Helpful ideas for weed eradication and creative ways to reuse erosion debris

By Heidi Bornhorst

I asked my friend and great Gardener, Mari who lives Mauka of Sunset beach how bad the shoreline erosion was, and can she access her beach?

NO, she said sadly, It’s still blocked off and there is a steep Cliff, and dangerous drop off, it is too dangerous to walk down to Sunset Beach or Kammieland.  

Plus, she continues, there’s so much beach litter and trash everywhere that are a result of “temporary” sandbag burritos and black saran shade cloth.

Along with the liter there are multiple safety issues including rebar, concrete and other structural debris from coastal houses. These houses are now too close to our North shore surf swells, breaking waves and high tides.

BUT, says Mari, there is one upside to this trash and mis-use of our public beach.

My friends and I gather up the black matting erosion control debris that is floating in the ocean. (And yes, its very heavy when waterlogged).

What do you do with it then? We dry it out and SOLARIZE a most hated weed.  You know that Asparagus pokey groundcover? Or sometimes called Asparagus Fern?

Asparagus “fern” is not a fern,  Asparagus sprengeri is actually in the Lily family and is related ot our edible asparagus. It is very pokey, and if it pokes your bare gloveless hands, it’s kind of toxic.

I used to favor it for landscaping because it is extremely tough, xeric, and a good ground cover in a dry neglected garden.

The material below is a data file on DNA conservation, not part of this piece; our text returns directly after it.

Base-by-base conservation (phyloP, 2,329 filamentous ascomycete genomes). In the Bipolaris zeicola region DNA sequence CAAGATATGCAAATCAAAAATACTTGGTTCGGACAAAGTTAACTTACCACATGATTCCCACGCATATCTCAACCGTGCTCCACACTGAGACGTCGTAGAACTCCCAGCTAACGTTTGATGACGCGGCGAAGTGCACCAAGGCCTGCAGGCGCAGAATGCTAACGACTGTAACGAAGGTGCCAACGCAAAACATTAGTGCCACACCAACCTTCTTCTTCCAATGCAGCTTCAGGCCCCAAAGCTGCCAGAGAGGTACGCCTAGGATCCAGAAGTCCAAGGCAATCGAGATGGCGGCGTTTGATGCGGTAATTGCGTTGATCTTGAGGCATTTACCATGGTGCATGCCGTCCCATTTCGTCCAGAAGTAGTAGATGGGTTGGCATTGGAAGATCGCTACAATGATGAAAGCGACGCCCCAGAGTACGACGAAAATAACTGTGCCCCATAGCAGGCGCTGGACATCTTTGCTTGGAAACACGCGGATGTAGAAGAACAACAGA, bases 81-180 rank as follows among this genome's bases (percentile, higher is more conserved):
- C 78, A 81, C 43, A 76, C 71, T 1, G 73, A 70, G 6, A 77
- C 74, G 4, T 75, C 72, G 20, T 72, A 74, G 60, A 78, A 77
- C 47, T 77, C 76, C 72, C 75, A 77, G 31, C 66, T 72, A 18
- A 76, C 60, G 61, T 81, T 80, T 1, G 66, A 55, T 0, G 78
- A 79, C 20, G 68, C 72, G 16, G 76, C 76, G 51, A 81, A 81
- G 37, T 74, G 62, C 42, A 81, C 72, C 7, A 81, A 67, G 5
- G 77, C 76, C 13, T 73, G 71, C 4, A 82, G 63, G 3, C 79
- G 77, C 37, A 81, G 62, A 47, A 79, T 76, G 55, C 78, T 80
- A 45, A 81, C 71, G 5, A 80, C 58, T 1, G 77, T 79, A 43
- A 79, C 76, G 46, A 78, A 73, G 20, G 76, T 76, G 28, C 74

But as a maintenance gardener I HATE it! Its pokey and the pokes from the minute thorns on the stems, can get infected. (remember to put on your garden gloves!) It has underground storage tubers, like little potatoes that make it a drought tolerant survivor plant and also Supremely difficult to eradicate.

You can dig and dig it out, but if one small tuber is left behind, Auwe!  It will all sprout up again.

And it has RED FRUIT, with several black seeds inside.  Birds love to find and eat red fruit and then they poop out the seeds everywhere.


We were talking about the wave erosion, high tides and overly heated water, and global warming change to north shore  and illegals things people are doing..

How’s about the guy pouring concrete and rebar on the beach?  Didn’t someone see it and report the Concrete Company?! Really unfortunate and unsafe issues here. Something needs to be done to save our beaches and Kai for everyone. Hard to watch.

Though there are many things we cannot control, the reuse of this beach trash to help eliminate a weedy plant in the garden, this is AKAMAI!

SOLARAZATION is a great way to control weeds without using dangerous chemical herbicides.